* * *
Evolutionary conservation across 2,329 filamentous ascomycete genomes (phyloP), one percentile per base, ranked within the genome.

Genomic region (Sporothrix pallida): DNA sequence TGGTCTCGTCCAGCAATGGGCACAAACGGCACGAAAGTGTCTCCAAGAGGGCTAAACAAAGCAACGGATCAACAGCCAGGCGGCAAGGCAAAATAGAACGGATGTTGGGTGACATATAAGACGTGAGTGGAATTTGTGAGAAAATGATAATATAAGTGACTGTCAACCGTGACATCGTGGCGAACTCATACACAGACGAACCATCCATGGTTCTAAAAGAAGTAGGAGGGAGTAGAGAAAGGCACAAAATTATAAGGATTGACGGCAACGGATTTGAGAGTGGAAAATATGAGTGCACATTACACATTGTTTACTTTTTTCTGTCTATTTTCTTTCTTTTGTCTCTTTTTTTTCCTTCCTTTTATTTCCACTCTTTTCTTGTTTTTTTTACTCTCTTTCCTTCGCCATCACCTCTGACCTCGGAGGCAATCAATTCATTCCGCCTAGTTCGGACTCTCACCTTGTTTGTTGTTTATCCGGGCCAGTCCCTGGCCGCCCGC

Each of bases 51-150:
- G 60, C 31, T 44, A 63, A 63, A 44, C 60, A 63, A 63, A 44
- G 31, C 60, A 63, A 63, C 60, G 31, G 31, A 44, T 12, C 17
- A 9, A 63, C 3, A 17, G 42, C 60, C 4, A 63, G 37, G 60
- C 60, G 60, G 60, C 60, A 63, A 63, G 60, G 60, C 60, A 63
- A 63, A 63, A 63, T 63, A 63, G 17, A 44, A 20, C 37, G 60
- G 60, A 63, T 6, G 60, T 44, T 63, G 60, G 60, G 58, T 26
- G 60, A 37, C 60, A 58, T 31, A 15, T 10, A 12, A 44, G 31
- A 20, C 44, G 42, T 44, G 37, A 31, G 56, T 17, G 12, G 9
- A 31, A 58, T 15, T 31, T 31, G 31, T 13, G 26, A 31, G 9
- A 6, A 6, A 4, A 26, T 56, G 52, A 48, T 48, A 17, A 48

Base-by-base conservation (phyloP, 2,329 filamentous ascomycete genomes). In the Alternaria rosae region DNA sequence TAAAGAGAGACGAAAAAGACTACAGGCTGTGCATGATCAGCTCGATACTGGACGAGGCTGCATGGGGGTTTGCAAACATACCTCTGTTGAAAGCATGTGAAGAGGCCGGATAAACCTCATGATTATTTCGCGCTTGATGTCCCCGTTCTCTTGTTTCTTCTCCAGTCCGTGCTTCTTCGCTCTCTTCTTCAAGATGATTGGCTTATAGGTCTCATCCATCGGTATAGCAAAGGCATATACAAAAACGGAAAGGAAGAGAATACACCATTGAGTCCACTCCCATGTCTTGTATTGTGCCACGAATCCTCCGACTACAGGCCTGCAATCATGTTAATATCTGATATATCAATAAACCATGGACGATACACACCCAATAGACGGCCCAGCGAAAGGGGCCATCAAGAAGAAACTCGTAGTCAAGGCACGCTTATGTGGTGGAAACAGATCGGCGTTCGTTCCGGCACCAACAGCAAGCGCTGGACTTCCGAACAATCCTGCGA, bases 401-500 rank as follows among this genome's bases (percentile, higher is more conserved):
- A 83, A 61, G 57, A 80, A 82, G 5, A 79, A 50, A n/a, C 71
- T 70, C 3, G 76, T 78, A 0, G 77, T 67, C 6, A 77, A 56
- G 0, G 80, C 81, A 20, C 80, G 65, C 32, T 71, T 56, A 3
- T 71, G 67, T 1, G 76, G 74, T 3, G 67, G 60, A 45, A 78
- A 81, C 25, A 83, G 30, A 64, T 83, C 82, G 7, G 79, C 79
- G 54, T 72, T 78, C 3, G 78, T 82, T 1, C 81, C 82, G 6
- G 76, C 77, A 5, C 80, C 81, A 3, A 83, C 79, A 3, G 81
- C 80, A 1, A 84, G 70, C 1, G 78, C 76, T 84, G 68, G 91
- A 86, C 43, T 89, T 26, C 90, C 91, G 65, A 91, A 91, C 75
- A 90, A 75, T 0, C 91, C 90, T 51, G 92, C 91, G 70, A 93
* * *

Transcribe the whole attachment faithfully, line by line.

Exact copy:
Evolutionary conservation across 2,329 filamentous ascomycete genomes (phyloP), one percentile per base, ranked within the genome.

Genomic region (Sporothrix pallida): DNA sequence TGGTCTCGTCCAGCAATGGGCACAAACGGCACGAAAGTGTCTCCAAGAGGGCTAAACAAAGCAACGGATCAACAGCCAGGCGGCAAGGCAAAATAGAACGGATGTTGGGTGACATATAAGACGTGAGTGGAATTTGTGAGAAAATGATAATATAAGTGACTGTCAACCGTGACATCGTGGCGAACTCATACACAGACGAACCATCCATGGTTCTAAAAGAAGTAGGAGGGAGTAGAGAAAGGCACAAAATTATAAGGATTGACGGCAACGGATTTGAGAGTGGAAAATATGAGTGCACATTACACATTGTTTACTTTTTTCTGTCTATTTTCTTTCTTTTGTCTCTTTTTTTTCCTTCCTTTTATTTCCACTCTTTTCTTGTTTTTTTTACTCTCTTTCCTTCGCCATCACCTCTGACCTCGGAGGCAATCAATTCATTCCGCCTAGTTCGGACTCTCACCTTGTTTGTTGTTTATCCGGGCCAGTCCCTGGCCGCCCGC

Each of bases 51-150:
- G 60, C 31, T 44, A 63, A 63, A 44, C 60, A 63, A 63, A 44
- G 31, C 60, A 63, A 63, C 60, G 31, G 31, A 44, T 12, C 17
- A 9, A 63, C 3, A 17, G 42, C 60, C 4, A 63, G 37, G 60
- C 60, G 60, G 60, C 60, A 63, A 63, G 60, G 60, C 60, A 63
- A 63, A 63, A 63, T 63, A 63, G 17, A 44, A 20, C 37, G 60
- G 60, A 63, T 6, G 60, T 44, T 63, G 60, G 60, G 58, T 26
- G 60, A 37, C 60, A 58, T 31, A 15, T 10, A 12, A 44, G 31
- A 20, C 44, G 42, T 44, G 37, A 31, G 56, T 17, G 12, G 9
- A 31, A 58, T 15, T 31, T 31, G 31, T 13, G 26, A 31, G 9
- A 6, A 6, A 4, A 26, T 56, G 52, A 48, T 48, A 17, A 48

Base-by-base conservation (phyloP, 2,329 filamentous ascomycete genomes). In the Alternaria rosae region DNA sequence TAAAGAGAGACGAAAAAGACTACAGGCTGTGCATGATCAGCTCGATACTGGACGAGGCTGCATGGGGGTTTGCAAACATACCTCTGTTGAAAGCATGTGAAGAGGCCGGATAAACCTCATGATTATTTCGCGCTTGATGTCCCCGTTCTCTTGTTTCTTCTCCAGTCCGTGCTTCTTCGCTCTCTTCTTCAAGATGATTGGCTTATAGGTCTCATCCATCGGTATAGCAAAGGCATATACAAAAACGGAAAGGAAGAGAATACACCATTGAGTCCACTCCCATGTCTTGTATTGTGCCACGAATCCTCCGACTACAGGCCTGCAATCATGTTAATATCTGATATATCAATAAACCATGGACGATACACACCCAATAGACGGCCCAGCGAAAGGGGCCATCAAGAAGAAACTCGTAGTCAAGGCACGCTTATGTGGTGGAAACAGATCGGCGTTCGTTCCGGCACCAACAGCAAGCGCTGGACTTCCGAACAATCCTGCGA, bases 401-500 rank as follows among this genome's bases (percentile, higher is more conserved):
- A 83, A 61, G 57, A 80, A 82, G 5, A 79, A 50, A n/a, C 71
- T 70, C 3, G 76, T 78, A 0, G 77, T 67, C 6, A 77, A 56
- G 0, G 80, C 81, A 20, C 80, G 65, C 32, T 71, T 56, A 3
- T 71, G 67, T 1, G 76, G 74, T 3, G 67, G 60, A 45, A 78
- A 81, C 25, A 83, G 30, A 64, T 83, C 82, G 7, G 79, C 79
- G 54, T 72, T 78, C 3, G 78, T 82, T 1, C 81, C 82, G 6
- G 76, C 77, A 5, C 80, C 81, A 3, A 83, C 79, A 3, G 81
- C 80, A 1, A 84, G 70, C 1, G 78, C 76, T 84, G 68, G 91
- A 86, C 43, T 89, T 26, C 90, C 91, G 65, A 91, A 91, C 75
- A 90, A 75, T 0, C 91, C 90, T 51, G 92, C 91, G 70, A 93